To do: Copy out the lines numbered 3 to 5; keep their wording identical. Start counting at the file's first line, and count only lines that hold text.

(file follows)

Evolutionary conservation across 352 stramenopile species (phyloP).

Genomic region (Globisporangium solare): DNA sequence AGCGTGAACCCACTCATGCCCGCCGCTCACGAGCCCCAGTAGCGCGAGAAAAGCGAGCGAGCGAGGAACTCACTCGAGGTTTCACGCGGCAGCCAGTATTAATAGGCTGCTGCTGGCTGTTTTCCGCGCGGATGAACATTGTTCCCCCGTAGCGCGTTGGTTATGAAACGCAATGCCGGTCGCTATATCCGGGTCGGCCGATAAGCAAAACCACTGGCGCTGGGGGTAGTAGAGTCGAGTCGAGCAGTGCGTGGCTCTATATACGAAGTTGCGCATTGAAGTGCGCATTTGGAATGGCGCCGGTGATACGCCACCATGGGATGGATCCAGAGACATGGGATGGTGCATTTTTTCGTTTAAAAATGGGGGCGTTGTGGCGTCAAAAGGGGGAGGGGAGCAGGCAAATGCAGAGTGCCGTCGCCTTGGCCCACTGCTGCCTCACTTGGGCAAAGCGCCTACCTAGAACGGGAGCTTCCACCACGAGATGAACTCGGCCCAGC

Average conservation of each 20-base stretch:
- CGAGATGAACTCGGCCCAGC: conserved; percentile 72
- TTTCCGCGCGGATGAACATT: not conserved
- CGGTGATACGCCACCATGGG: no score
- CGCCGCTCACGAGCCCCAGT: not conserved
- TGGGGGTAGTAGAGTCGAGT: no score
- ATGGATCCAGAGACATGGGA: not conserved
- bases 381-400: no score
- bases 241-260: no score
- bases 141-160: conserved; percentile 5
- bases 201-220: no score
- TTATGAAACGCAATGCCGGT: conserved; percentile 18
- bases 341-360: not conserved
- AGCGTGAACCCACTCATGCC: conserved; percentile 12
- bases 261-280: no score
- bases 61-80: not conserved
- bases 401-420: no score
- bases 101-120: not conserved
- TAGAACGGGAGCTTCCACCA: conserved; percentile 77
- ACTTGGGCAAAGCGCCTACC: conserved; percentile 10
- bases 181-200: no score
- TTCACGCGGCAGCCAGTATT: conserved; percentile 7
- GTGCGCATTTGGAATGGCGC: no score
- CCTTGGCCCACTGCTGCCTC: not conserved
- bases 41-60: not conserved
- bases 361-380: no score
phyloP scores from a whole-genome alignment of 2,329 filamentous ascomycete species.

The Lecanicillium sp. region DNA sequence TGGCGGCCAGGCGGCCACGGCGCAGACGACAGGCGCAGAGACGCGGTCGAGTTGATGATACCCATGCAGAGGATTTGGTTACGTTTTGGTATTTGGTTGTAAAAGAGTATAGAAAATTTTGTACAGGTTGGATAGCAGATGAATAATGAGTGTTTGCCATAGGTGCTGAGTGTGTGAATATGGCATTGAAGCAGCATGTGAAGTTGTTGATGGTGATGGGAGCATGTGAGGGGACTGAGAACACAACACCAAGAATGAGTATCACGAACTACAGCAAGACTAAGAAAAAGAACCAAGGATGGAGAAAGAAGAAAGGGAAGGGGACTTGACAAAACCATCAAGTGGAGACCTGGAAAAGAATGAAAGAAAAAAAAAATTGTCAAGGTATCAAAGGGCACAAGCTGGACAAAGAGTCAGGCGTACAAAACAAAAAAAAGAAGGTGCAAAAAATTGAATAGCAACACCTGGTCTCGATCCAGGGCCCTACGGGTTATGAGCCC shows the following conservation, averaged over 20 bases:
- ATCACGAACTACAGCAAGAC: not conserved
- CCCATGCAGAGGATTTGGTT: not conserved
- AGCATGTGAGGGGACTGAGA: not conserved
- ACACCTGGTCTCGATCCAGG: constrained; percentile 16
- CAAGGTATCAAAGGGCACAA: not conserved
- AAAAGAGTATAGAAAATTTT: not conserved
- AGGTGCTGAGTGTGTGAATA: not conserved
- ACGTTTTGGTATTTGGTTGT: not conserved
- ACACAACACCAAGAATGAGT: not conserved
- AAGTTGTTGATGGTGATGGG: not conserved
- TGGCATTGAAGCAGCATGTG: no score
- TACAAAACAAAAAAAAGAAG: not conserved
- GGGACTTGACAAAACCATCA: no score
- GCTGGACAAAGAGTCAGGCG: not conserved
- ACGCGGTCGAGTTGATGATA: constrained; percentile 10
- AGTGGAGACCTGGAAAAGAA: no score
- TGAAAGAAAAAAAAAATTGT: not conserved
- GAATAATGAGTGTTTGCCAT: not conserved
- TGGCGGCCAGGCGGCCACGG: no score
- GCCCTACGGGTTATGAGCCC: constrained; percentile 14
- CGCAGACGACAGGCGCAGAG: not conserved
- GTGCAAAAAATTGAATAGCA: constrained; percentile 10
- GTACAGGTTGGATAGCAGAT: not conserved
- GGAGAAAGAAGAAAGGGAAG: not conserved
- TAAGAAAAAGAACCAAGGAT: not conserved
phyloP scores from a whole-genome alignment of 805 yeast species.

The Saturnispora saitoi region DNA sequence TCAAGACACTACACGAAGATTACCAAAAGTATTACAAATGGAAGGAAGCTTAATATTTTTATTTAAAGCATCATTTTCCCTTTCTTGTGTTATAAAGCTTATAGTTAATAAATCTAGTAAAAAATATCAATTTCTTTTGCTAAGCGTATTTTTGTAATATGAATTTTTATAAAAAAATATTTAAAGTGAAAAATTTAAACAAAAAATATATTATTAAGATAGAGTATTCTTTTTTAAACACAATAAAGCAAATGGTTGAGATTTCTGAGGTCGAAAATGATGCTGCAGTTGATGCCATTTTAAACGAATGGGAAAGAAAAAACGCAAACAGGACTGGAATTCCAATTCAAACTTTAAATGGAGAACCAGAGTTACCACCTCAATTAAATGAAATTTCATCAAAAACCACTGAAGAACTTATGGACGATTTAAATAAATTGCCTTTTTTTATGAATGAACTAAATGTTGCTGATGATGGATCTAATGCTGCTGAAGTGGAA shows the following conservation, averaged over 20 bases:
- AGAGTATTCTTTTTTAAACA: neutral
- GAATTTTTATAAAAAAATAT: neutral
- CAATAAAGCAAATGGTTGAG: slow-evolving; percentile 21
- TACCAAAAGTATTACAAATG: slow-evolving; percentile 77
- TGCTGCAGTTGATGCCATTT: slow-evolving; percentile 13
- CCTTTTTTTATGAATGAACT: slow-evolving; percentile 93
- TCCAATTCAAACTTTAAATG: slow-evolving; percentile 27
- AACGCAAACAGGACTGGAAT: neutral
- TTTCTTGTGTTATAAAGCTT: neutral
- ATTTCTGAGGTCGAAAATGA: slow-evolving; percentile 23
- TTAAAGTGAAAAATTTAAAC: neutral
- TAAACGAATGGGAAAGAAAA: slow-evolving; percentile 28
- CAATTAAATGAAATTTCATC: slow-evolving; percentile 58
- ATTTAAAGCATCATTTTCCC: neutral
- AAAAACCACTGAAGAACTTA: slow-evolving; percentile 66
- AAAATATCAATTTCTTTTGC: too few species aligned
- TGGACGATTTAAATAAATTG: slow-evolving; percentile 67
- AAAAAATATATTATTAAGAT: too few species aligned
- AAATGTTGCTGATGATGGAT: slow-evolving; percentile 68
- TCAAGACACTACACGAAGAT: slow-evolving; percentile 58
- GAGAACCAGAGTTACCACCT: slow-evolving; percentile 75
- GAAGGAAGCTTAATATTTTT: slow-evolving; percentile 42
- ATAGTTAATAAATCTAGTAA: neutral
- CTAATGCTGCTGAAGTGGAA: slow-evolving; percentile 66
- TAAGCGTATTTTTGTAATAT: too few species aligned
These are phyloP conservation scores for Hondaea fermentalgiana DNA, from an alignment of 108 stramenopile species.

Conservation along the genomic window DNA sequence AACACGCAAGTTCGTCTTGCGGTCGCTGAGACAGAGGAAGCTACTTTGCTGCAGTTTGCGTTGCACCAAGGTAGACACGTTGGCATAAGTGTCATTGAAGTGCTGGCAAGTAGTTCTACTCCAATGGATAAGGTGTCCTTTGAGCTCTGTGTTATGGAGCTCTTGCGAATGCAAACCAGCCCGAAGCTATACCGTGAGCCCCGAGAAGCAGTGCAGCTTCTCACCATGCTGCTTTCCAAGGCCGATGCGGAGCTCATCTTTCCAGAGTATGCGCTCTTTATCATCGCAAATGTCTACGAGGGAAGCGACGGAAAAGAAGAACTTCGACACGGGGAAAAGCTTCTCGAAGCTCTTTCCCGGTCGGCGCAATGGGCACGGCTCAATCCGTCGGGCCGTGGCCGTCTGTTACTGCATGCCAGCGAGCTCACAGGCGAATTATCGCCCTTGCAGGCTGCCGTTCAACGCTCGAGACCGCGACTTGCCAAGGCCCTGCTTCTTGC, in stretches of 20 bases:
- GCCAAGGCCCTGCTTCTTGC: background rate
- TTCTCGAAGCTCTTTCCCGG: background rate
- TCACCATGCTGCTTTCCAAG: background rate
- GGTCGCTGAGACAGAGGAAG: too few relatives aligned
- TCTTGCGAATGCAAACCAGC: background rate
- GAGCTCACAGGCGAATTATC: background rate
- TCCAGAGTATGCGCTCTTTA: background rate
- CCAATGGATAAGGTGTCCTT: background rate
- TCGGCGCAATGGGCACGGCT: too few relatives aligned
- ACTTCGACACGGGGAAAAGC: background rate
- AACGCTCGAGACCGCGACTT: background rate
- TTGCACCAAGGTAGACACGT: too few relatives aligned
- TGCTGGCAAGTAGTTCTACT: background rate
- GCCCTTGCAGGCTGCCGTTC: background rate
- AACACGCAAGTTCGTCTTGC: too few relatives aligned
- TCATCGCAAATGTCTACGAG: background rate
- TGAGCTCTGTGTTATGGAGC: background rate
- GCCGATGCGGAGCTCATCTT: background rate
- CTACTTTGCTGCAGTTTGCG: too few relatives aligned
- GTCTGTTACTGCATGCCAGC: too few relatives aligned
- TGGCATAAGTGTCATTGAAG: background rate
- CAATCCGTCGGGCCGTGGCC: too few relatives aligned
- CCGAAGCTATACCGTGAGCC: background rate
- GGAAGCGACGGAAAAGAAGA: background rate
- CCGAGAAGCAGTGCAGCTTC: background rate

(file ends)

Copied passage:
Average conservation of each 20-base stretch:
- CGAGATGAACTCGGCCCAGC: conserved; percentile 72
- TTTCCGCGCGGATGAACATT: not conserved